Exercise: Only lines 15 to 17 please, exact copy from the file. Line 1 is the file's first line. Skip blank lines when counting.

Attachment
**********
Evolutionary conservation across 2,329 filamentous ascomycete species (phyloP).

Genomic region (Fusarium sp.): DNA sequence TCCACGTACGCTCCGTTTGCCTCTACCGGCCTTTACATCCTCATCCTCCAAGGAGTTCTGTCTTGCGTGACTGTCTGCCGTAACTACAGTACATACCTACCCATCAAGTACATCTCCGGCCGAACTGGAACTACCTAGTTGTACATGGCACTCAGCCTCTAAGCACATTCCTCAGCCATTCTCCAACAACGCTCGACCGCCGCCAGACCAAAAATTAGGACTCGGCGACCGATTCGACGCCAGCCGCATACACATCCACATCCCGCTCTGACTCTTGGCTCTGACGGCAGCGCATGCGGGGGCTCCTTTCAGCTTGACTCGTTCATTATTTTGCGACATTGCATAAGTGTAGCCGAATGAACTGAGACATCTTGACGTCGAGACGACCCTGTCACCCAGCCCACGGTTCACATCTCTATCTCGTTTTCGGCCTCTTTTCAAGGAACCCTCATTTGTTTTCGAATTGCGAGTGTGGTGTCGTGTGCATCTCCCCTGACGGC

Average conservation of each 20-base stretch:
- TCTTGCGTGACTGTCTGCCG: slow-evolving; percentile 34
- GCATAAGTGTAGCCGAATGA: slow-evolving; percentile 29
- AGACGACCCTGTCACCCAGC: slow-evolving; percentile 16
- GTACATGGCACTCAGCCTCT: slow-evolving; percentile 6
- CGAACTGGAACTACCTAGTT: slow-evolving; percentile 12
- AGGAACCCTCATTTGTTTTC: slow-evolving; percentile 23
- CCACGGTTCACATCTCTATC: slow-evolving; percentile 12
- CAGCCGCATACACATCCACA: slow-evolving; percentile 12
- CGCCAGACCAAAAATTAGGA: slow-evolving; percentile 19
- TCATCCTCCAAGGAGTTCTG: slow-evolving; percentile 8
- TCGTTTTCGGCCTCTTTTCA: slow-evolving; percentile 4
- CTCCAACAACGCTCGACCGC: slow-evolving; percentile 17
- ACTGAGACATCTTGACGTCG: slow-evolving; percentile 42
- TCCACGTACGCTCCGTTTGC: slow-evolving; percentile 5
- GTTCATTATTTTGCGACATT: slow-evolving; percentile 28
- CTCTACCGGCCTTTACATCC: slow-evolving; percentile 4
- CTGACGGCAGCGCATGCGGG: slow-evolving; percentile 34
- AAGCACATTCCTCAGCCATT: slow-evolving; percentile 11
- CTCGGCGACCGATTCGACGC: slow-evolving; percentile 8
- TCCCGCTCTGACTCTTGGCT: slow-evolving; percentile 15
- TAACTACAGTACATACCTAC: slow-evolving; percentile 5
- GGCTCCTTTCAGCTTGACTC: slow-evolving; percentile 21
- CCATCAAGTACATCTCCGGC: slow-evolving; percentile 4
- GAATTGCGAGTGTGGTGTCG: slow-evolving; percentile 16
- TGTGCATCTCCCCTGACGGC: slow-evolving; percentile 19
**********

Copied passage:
- CTCCAACAACGCTCGACCGC: slow-evolving; percentile 17
- ACTGAGACATCTTGACGTCG: slow-evolving; percentile 42
- TCCACGTACGCTCCGTTTGC: slow-evolving; percentile 5